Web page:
Chile has produced many famous poets. Gabriela Mistral (1889-1957) is often referred to by Chileans as la divina Gabriela (the divine Gabriela). In 1945, she became the first Latin American to receive a Nobel Prize for literature. Her poems depict everyday life in rural Chile and a love for the poor. Pablo Neruda (1904-73) received a Nobel Prize for Literature in 1971. He wrote about love, poverty and hunger, the Chilean landscape, and the plight of the poor. Leading contemporary poets include Juan Luis Martínez, Raúl Zurita and José Luis Rosasco.

Two famous Chilean writers are Isabel Allende and José Donoso. Allende's first novel,The House of Spirits, was a bestseller in Europe and in North America. The book is about an aristocratic Chilean family in a politically volatile society. José Donoso is considered to be among the finest writers in Latin America and his books, such as A House in the Country, have been translated into many languages.

Prominent Chilean playwrights include Jorge Díaz, Marco Antonio de la Parra and Raúl Zúrita. Miguel Littín is Chile's leading film director, known worldwide for such films as Letters from Marusia (1976), Recourse to Method (1978), and Alsino and the Condor, nominated for the Academy Award for best foreign film in 1982. Ricardo Larraín won international acclaim for his movie La frontera (1991). Antonio Skarmeta directed Il Postino (1995), a movie about the exile of Pablo Neruda in Italy.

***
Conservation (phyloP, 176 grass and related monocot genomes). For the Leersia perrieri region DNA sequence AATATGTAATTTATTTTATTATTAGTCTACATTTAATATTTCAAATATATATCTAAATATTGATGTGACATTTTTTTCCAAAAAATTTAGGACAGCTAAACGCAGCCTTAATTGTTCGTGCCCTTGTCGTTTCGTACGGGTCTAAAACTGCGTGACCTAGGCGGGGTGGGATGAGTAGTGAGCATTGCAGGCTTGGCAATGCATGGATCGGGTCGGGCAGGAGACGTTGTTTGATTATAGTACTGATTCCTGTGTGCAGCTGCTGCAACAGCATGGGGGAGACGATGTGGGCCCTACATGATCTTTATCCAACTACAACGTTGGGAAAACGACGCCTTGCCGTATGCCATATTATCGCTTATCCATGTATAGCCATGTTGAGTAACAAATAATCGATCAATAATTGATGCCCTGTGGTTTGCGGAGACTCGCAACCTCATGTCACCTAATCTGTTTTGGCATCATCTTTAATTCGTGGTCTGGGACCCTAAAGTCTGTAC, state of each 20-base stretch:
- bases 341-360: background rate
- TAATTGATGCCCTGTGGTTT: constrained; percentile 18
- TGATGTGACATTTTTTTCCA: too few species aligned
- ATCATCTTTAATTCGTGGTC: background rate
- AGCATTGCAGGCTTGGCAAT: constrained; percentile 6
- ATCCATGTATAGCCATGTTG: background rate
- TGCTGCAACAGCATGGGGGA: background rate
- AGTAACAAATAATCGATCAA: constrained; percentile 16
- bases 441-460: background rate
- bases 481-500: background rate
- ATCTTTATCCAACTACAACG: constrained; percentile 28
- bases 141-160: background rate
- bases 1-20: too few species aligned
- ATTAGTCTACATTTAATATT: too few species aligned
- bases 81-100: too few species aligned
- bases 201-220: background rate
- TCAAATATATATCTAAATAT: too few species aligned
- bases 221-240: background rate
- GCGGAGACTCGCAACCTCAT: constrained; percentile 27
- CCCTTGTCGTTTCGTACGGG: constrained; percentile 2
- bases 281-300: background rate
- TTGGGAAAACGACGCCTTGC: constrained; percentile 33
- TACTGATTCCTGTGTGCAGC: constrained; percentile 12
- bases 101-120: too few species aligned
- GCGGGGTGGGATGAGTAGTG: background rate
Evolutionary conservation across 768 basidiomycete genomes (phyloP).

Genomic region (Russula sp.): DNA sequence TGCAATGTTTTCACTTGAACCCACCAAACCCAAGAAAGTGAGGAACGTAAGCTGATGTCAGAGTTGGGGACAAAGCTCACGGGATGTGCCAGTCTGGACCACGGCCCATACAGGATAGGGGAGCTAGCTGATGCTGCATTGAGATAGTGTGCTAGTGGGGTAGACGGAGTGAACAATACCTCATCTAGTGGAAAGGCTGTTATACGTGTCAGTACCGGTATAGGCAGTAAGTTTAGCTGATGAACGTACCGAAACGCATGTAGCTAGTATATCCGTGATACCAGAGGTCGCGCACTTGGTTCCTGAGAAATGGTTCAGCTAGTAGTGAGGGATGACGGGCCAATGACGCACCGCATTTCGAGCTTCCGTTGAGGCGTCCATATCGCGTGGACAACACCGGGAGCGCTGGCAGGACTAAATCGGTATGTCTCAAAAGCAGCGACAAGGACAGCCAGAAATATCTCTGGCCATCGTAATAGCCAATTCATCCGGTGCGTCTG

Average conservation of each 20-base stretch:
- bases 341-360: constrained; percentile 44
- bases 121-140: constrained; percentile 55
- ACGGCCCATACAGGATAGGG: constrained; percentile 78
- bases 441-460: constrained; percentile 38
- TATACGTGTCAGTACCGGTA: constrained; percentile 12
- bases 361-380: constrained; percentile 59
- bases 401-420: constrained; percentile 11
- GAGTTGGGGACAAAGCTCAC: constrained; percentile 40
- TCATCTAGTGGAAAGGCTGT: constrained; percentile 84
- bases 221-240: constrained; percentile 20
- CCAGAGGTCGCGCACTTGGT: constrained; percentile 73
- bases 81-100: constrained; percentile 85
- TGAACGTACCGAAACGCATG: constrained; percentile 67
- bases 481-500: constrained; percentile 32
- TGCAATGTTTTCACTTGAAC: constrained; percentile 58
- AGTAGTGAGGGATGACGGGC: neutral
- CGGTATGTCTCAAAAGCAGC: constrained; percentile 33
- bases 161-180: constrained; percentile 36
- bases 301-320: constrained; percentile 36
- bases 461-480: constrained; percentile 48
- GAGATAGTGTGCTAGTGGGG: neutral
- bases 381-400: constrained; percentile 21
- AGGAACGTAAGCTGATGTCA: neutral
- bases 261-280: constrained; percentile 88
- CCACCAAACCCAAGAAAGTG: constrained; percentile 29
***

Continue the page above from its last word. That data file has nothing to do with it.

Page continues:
Prominent Chilean artists include realist painter Roberto Matta, sculptor Marta Colvin, pianists Claudio Arrau and Roberto Bravo and composers Enrique Soto and Juan Orrego.

Chile has a rich folk tradition. Mapuche art includes handwoven ponchos and blankets, intricately crafted silver jewellery and delicate pottery.

 Chile's best-known folk singer was Violeta Parra. She began the "new music" movement, which incorporates the different kinds of folk music in Chile. Angel and Isabel Parra, Victor Jara, and groups such as Quilapayún and Inti-Illimani have popularized "new music." The songs are played with traditional instruments including the quena, a small bamboo flute, and the charango, a stringed instrument made from an armadillo shell. 

Did you know? 

The cueca, Chile's national dance, mimics a rooster stalking a hen. Men dress as huasos and women wear full skirts. The dancers wave hankerchiefs as they dance around eachother. 

Did you know? 

The carvings or moai on Easter Island are an enduring mystery. There are nearly 1,000 of these striking statues, some of them more than 17 metres high.